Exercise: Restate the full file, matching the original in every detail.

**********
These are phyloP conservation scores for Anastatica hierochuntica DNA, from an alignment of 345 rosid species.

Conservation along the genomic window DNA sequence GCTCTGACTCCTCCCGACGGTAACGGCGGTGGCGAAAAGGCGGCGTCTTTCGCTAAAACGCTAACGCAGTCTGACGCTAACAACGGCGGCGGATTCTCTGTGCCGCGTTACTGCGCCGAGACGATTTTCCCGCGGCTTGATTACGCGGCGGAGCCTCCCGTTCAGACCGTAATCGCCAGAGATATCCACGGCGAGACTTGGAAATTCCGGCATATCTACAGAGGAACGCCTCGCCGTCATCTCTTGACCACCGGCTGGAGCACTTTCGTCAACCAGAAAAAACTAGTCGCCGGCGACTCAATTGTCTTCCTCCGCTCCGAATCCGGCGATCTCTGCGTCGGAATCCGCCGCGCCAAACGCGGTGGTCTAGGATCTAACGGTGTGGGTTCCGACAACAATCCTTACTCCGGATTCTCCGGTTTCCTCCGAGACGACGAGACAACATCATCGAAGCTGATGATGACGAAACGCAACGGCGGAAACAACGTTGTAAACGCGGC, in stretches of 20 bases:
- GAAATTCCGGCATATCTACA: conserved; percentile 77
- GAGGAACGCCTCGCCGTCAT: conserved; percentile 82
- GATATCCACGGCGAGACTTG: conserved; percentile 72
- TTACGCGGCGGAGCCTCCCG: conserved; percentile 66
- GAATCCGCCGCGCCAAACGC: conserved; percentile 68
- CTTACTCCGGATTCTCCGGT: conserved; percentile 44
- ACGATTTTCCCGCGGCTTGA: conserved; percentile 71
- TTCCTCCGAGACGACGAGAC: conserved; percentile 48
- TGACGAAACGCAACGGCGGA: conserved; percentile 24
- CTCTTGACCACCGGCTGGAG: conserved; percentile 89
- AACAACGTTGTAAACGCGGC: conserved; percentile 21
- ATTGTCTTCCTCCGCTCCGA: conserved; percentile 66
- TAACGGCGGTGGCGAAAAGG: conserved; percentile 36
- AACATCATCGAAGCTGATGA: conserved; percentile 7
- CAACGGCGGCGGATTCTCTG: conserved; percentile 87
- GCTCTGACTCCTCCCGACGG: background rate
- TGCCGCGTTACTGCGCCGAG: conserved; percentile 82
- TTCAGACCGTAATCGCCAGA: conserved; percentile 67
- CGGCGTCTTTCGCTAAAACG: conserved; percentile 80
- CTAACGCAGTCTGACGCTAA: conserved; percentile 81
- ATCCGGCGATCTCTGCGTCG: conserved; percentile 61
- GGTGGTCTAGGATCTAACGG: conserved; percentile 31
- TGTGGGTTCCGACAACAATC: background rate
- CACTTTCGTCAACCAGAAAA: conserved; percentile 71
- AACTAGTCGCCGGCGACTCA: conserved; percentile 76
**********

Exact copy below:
These are phyloP conservation scores for Anastatica hierochuntica DNA, from an alignment of 345 rosid species.

Conservation along the genomic window DNA sequence GCTCTGACTCCTCCCGACGGTAACGGCGGTGGCGAAAAGGCGGCGTCTTTCGCTAAAACGCTAACGCAGTCTGACGCTAACAACGGCGGCGGATTCTCTGTGCCGCGTTACTGCGCCGAGACGATTTTCCCGCGGCTTGATTACGCGGCGGAGCCTCCCGTTCAGACCGTAATCGCCAGAGATATCCACGGCGAGACTTGGAAATTCCGGCATATCTACAGAGGAACGCCTCGCCGTCATCTCTTGACCACCGGCTGGAGCACTTTCGTCAACCAGAAAAAACTAGTCGCCGGCGACTCAATTGTCTTCCTCCGCTCCGAATCCGGCGATCTCTGCGTCGGAATCCGCCGCGCCAAACGCGGTGGTCTAGGATCTAACGGTGTGGGTTCCGACAACAATCCTTACTCCGGATTCTCCGGTTTCCTCCGAGACGACGAGACAACATCATCGAAGCTGATGATGACGAAACGCAACGGCGGAAACAACGTTGTAAACGCGGC, in stretches of 20 bases:
- GAAATTCCGGCATATCTACA: conserved; percentile 77
- GAGGAACGCCTCGCCGTCAT: conserved; percentile 82
- GATATCCACGGCGAGACTTG: conserved; percentile 72
- TTACGCGGCGGAGCCTCCCG: conserved; percentile 66
- GAATCCGCCGCGCCAAACGC: conserved; percentile 68
- CTTACTCCGGATTCTCCGGT: conserved; percentile 44
- ACGATTTTCCCGCGGCTTGA: conserved; percentile 71
- TTCCTCCGAGACGACGAGAC: conserved; percentile 48
- TGACGAAACGCAACGGCGGA: conserved; percentile 24
- CTCTTGACCACCGGCTGGAG: conserved; percentile 89
- AACAACGTTGTAAACGCGGC: conserved; percentile 21
- ATTGTCTTCCTCCGCTCCGA: conserved; percentile 66
- TAACGGCGGTGGCGAAAAGG: conserved; percentile 36
- AACATCATCGAAGCTGATGA: conserved; percentile 7
- CAACGGCGGCGGATTCTCTG: conserved; percentile 87
- GCTCTGACTCCTCCCGACGG: background rate
- TGCCGCGTTACTGCGCCGAG: conserved; percentile 82
- TTCAGACCGTAATCGCCAGA: conserved; percentile 67
- CGGCGTCTTTCGCTAAAACG: conserved; percentile 80
- CTAACGCAGTCTGACGCTAA: conserved; percentile 81
- ATCCGGCGATCTCTGCGTCG: conserved; percentile 61
- GGTGGTCTAGGATCTAACGG: conserved; percentile 31
- TGTGGGTTCCGACAACAATC: background rate
- CACTTTCGTCAACCAGAAAA: conserved; percentile 71
- AACTAGTCGCCGGCGACTCA: conserved; percentile 76